Lake Braddock High School MacbethBy Cappies • Nov 24th, 2009 • Category: Cappies
Something’s rotten in the state of Scotland. War has ravaged an already ruined land and the fight for the Scottish crown has become ruthless and macabre. And when one infamous Thane aspires for that position, “fair is foul and foul is fair.” Lake Braddock, with their post-Judgment Day rendition of one of Shakespeare’s most infamous tragedies, brought intense drama with swordfights, chilling monologues, and events most wicked.
Shakespeare’s shortest tragedy takes place in during a great war. Macbeth (Hisham El Mawan) along with Captain Banquo (Jimmy Day) is accosted by the Witches of Forres (Rachael Ulmer, Kimmi Johnson, Kate Bongiorno), who tell Macbeth of his future as the King of Scotland and Banquo as the man whose line will provide a line of kings. Spurred on by these predictions and Lady Macbeth (Noelle Viñas), he kills Duncan (Scott Koven), the current king, which starts the beginning of the end for him as he continues to kill in order to maintain power.
As Lady Macbeth, Noelle Viñas showed a surprising and refreshing range of emotion for a high school leading lady, from seductive motivator to Macbeth to deranged lunatic in her final onstage moments. Viñas’ energy was quite noticeable and made her appearances quite anticipated.
As the trio of wicked hags who bring forth Macbeth’s downfall, Rachael Ulmer, Kimmi Johnson, and Kate Bongiorno showed great mastery of often challenging roles. Showing great on- and off-stage chemistry, they were able to sync and succeed as the show’s notable ensemble as they traveled throughout the audience or crumbled in fear of Hecate (Sara Silversmith). A notable scene was their cauldron scene at the top of Act 2, revving interest up for the show’s remaining scenes.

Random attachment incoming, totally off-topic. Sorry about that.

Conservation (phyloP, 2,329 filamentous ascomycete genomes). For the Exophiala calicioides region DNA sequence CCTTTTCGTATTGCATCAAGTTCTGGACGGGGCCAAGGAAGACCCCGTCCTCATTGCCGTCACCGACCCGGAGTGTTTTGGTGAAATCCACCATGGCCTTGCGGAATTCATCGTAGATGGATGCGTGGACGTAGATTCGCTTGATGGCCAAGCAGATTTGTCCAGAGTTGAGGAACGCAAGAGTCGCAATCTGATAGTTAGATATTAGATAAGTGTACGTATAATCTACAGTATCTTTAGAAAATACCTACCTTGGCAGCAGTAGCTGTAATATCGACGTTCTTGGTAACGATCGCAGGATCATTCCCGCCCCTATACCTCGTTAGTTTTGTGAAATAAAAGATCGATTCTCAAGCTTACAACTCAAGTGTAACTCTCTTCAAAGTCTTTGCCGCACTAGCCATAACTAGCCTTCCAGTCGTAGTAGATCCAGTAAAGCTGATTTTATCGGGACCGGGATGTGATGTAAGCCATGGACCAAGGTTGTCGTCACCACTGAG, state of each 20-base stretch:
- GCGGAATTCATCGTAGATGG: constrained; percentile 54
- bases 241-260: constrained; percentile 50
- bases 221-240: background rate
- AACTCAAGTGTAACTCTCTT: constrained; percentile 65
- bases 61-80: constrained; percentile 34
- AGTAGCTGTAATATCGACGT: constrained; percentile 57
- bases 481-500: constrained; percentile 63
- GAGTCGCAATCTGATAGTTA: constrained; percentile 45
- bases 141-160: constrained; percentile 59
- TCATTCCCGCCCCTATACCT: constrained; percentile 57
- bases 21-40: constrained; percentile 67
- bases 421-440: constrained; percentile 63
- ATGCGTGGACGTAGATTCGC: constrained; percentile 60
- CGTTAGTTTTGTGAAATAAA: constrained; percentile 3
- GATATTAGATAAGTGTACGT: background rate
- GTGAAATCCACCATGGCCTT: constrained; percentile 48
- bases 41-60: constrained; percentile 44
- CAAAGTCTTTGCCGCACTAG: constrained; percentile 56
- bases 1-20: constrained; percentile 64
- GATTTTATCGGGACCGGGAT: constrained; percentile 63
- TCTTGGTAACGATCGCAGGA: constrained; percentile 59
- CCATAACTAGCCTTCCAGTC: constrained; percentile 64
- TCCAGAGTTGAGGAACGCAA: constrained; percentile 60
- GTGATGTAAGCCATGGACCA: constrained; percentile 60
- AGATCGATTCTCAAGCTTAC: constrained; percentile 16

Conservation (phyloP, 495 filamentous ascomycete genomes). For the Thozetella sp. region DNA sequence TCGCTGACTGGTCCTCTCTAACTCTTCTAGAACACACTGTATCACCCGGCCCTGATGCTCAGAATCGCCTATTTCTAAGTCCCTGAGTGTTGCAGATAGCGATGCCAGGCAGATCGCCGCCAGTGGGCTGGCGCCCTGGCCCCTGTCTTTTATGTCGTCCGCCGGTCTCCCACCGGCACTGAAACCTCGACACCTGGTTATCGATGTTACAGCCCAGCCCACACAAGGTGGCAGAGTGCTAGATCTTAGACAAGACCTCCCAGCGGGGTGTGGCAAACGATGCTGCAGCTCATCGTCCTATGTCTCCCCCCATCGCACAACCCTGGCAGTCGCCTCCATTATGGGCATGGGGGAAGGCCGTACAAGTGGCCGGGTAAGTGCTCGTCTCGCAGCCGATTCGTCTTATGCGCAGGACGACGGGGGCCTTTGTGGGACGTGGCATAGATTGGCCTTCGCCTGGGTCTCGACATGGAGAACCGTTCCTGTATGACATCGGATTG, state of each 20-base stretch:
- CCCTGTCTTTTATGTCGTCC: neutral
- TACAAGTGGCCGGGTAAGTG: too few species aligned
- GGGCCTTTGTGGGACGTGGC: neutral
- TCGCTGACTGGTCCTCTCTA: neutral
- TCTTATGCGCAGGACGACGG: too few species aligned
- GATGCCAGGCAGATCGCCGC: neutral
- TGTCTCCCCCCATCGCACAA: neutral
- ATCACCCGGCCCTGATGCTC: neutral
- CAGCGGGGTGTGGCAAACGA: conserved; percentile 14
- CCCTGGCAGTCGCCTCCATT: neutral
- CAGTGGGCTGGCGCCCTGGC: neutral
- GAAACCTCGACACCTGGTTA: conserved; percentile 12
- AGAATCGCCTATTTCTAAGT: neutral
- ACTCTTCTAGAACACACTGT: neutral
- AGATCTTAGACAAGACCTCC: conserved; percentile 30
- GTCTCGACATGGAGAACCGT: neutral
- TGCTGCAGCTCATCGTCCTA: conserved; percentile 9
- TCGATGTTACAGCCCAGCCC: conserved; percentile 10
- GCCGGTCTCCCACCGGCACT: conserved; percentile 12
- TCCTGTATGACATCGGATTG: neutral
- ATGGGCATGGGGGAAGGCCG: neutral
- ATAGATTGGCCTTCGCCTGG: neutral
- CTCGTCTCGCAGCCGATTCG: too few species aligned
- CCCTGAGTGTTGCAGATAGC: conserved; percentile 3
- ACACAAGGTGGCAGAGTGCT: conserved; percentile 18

The ensemble did a remarkable job with such a wordy and difficult play to perform in high school, regardless of the superstitions attached to it. Although diction had infrequent imperfections and some stage combat seemed less engaged at times, the cast did well to keep the audience engaged in the plot.
Hannah Dubrow‘s dramatic lighting heightened the tense emotions of the play’s script, using well-timed lighting effects as well as rueful reds on scenes such as Macbeth’s beheading. Dubrow helped to promote the air of a land on the cusp of disparaging anarchy achieved by Alex Kaplan‘s post-apocalyptic set design, including working computer screens along the stage which followed the witches and Lady Macbeth in choice scenes.
From witches to murder, this play is a complex and challenging work to perform, especially in a high school setting. Lake Braddock took off with this challenge and succeeded in bringing Macbeth into the 21st century and maintaining the story that has entertained audiences for centuries. It isn’t foul to applaud the hard work of this cast and crew, and it isn’t fair for one to miss their exhibition of it either.
by Colleen O’Brien of Fairfax High School
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